Photo courtesy of Bjorn Kruse:Spiceboxes in India

  Irene Mata
horizontal rule

Contact Information

Irene Mata
106 Central Street
Wellesley, MA 02481
Telephone: 781-283-3390
Office Hours:

Current Courses:
120 Intro to Women's and Gender Studies
216 Women and Popular Culture: Latina Nannies and the Latina Sex Pot
223 Gendering the Bronze Screen: Representation of Chicanas/Latinas in Film
326 Crossing the Border(s): Narratives or Transgression


I am thrilled to join the Women’s and Gender Studies Dept. at Wellesley College. Before coming to Wellesley, I earned a Ph.D. in Literature from the University of California at San Diego and my M.A. and B.A. in English and Women’s Studies from New Mexico State University. My work specializes in Chicana/o-Latina/o Studies with an emphasis in literature and culture.

My current work blends my love of literature and popular culture in an effort to investigate the ways in which women of color, especially immigrant women and their labor, are represented in contemporary cultural productions. I see the study of cultural productions as an important field of inquiry because it tells us so much about the ways in which the world around us is constructed. By looking at stories of immigration in popular culture, we can see how producers of cultural texts choose to represent the changes that have occurred over the past twenty years in the movement of women across national boundaries.

Growing up in the border city of El Paso, Texas, has deeply informed my research. I have combined my background in Women’s Studies, Border Studies, and my work in popular culture in a second project on the U.S.-based cultural productions representing the femicides (often referred to as the maquiladora murders) taking place in Northern Mexico. I’m interested in looking at how cultural producers portray the changes taking place in the U.S./Mexico border area with the mass migration and heavy industrialization of the region.

I believe that the classroom is a space of unlimited possibilities where the enthusiastic exchange of ideas takes place. I see my job as an educator as an endeavor to help students critically examine the world we inhabit. In the classroom, I expect students to be active participants in their learning, challenging texts and interrogating key ideas. By engaging students in the subject material being studied, I hope to create in the classroom a space for the sharing of knowledge. Having been mentored by some wonderful women throughout my educational life, I also firmly believe in the value of mentoring and see my work as a teacher not ending when I leave the classroom.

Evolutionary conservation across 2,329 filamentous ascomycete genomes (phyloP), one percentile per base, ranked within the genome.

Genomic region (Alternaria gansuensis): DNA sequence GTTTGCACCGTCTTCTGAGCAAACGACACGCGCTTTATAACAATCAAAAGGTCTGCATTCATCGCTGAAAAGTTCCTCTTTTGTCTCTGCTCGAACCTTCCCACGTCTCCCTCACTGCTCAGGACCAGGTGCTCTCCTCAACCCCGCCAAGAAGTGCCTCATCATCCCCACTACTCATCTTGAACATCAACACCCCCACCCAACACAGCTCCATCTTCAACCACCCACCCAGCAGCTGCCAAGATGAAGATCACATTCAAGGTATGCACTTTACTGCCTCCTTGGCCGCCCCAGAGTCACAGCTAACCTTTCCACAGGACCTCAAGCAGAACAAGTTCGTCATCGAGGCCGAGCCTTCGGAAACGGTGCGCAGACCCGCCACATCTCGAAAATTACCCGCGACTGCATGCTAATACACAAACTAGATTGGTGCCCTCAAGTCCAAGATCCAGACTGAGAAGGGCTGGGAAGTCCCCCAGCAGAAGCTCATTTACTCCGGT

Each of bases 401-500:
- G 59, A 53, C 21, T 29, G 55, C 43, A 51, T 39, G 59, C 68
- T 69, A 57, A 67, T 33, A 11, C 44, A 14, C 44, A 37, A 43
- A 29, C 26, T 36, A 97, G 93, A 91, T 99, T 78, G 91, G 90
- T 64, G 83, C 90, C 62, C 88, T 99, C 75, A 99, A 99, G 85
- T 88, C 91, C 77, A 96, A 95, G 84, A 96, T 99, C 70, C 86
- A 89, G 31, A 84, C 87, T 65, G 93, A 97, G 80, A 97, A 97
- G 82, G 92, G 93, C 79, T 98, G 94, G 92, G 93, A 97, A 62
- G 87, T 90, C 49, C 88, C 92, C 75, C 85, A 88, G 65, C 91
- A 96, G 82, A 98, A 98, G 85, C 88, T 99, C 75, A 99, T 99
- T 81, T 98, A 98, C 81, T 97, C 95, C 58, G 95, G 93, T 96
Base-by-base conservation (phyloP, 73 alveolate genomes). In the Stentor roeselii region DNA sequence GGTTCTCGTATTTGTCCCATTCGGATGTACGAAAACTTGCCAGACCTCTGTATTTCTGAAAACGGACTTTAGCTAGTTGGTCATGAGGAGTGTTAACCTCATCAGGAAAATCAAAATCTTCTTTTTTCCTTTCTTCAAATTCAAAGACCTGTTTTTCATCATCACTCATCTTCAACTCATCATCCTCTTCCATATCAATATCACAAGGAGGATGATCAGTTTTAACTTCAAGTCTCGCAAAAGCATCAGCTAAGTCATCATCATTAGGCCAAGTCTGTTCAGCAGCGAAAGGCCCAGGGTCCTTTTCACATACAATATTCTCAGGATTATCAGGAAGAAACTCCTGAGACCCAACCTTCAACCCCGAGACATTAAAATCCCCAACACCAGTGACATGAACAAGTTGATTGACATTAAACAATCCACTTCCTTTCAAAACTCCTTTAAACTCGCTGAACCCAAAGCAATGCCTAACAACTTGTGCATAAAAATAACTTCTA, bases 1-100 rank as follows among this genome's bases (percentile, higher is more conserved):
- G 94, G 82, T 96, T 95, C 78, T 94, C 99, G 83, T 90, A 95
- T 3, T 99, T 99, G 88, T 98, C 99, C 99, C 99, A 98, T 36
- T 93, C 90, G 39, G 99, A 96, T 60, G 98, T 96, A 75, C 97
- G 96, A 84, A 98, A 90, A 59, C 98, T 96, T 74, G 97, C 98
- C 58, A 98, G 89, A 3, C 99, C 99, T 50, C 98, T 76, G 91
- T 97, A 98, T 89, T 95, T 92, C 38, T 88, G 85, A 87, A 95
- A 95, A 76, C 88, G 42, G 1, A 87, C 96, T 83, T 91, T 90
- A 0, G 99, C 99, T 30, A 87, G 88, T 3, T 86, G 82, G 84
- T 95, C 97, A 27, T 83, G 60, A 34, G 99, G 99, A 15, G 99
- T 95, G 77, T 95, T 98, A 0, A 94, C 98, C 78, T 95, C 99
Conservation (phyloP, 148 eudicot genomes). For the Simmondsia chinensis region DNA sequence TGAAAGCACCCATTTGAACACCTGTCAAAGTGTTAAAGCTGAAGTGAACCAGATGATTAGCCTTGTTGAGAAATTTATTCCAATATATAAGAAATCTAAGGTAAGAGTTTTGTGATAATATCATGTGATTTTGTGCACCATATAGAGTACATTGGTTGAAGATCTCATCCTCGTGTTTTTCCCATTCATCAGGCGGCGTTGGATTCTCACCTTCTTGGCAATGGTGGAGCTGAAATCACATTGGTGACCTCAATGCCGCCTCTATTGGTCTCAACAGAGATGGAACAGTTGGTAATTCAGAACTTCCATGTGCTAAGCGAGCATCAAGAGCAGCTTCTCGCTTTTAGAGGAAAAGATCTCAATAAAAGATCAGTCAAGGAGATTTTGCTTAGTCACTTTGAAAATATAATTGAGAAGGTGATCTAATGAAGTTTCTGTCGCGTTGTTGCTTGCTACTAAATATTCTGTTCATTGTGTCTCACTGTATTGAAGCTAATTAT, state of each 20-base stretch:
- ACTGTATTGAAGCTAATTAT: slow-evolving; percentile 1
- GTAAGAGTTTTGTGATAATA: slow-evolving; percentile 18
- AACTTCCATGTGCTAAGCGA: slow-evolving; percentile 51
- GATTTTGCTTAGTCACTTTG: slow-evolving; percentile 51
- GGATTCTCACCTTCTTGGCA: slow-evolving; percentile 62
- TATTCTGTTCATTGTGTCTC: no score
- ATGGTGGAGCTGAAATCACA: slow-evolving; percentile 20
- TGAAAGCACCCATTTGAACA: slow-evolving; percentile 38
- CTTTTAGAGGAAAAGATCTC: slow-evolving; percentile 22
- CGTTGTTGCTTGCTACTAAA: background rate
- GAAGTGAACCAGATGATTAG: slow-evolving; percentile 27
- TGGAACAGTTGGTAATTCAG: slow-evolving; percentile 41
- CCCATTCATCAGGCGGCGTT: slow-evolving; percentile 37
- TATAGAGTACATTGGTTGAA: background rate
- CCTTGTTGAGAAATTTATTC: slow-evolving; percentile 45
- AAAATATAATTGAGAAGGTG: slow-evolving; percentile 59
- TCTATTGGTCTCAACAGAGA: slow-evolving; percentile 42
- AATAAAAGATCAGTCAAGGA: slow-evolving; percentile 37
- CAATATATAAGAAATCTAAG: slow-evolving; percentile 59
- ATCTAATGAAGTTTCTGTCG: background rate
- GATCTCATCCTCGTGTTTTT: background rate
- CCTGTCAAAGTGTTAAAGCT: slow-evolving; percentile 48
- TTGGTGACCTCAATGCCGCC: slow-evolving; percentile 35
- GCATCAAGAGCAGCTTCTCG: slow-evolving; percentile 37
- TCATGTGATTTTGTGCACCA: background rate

“ Mujeres Moving Across Space and Place: Challenging Representations of Immigrant Mexicanas in Cultural Productions.” National Association of Chicana and Chicano Studies April 2007, Fresno, CA.
“ Constructing A Cultural Heritage: The Differing Discourses of Labor and Gender in Early 20th Century Mexican American Literature.” Recovering the U.S. Hispanic Literary Heritage Project Conference, October 2006, St. Louis, MO.
“ Sexism and Homophobia in Culture Clash’s Bordertown.” National Association of Chicana and Chicano Studies June 2006, Guadalajara Mexico.
“ Queer Motherhood, Patriarchy, and the Nation State: Cherríe Moraga’s Aztlán in The Hungry Woman.” Latina Letters: The Tenth Annual Conference on Latina Literature and Identity, July 2005.
“Maquilas in the Free Trade Zone: Cheap Labor, Disposable Lives.” Keynote Speech, Herkeimer County Community College Women’s History Month Celebration, Herkeimer NY, March 10, 2005.
“ The Maquiladora Murders: Intersection of International Capitalist Exploitation and the Threatened Patriarchy in Juarez, México.” Latin America: Past, Present, and Future. Middle Atlantic Council on Latin American Studies XXIV Annual Conference, Kutztown University of Pennsylvania, 2004.
“ Queering the Tourist/Exiling the Queer or A Long Vacation: Issues of Movement and Mobility in Our Lady of the Assassins.” QGrad 2002: A Graduate Student Conference on Sexuality and Gender, UCLA.
“ Caribbean Border Crossers: Negotiating Identity and Ideas of Home,“ 25th Annual African Literatures Association Conference, UC San Diego, 2002.
“The Media Representation of Lilith Fair,” Through the Looking Glass: Feminism and Popular Culture. 23rd Annual Women’s Studies Conference, SUNY-New Paltz.

UC San Diego Literature Department Year Long Dissertation Fellowship, 2006-2007
Center for the Study of Race and Ethnicity Dissertation Research Fellowship, 2005
Hispanic Scholarship Fund Recipient, 2001, 2002, 2003, 2004, and 2005
Verna Newman Rule Endowed Memorial Scholarship, 2000
Charles M. and Pamela S. Sphar Endowed Scholarship, 1999
New Mexico Commission on Higher Education Graduate Fellowship, 1999-2000

horizontal rule